Boricua Power: A Political History of Puerto Ricans in the United States
NYU Press, 01/03/2007 - 278 من الصفحات
Where does power come from? Why does it sometimes disappear? How do groups, like the Puerto Rican community, become impoverished, lose social influence, and become marginal to the rest of society? How do they turn things around, increase their wealth, and become better able to successfully influence and defend themselves?
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... all the others. “You gave the women the vote in '42. You encouraged the founding of the women's branch of the Dominican party. You've always been an advocate for women.” “That I have.” He grins a naughty grin. “A woman 4 Introduction.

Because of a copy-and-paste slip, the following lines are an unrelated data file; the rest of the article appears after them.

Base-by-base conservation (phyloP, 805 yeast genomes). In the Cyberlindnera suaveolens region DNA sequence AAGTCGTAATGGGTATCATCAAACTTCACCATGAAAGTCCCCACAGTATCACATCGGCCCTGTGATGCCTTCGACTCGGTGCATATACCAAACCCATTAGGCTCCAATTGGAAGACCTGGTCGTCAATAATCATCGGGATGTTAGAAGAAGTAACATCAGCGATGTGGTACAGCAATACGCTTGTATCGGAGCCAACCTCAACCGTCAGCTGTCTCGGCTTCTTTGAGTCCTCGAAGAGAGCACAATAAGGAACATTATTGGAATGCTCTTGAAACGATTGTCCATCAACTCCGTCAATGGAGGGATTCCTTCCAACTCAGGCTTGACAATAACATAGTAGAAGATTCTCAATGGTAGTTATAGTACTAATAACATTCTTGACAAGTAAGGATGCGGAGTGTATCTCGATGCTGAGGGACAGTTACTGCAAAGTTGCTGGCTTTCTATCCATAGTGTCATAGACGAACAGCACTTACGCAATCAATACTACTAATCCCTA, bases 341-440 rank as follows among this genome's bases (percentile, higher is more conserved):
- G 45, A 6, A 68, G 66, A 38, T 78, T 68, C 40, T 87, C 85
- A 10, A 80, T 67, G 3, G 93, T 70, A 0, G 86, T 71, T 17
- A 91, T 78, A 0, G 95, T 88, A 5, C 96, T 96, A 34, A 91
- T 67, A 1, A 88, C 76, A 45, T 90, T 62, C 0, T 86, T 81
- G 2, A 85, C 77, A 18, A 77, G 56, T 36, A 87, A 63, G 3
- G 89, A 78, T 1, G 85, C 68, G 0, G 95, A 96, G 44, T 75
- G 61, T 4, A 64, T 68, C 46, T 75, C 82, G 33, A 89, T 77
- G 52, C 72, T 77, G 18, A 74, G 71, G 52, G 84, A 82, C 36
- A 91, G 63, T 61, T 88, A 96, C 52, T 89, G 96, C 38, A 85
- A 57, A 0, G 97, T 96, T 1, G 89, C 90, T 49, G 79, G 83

... voters will go elsewhere. Indifference is thus a sign of pain and rejection in consumers and voters that produces no corresponding pain-reducing responses from firms or parties. It is also an attempt Dance: A Theory of Power 37.
... voters, activists, campaign contributors, elected officials, etc.) or culturally (as musicians, dancers, artists, Spanish speakers, writers, cooks, etc.). These group and public interests can be gauged indirectly only. Except for rare ...
... voting that are easy to measure directly. It's like the old joke about a drunk who looks for his lost keys by the lamppost because that is where the light is. Bachrach and Baratz could not avoid a similar problem in their empirical ...
... little power because they were treated by elected officials as no more than a passive voting bloc (1983, 178). In addition, the Figure 1.2. Cultural Capital's Impact on Political Power: Correlation of 48 Dance: A Theory of Power.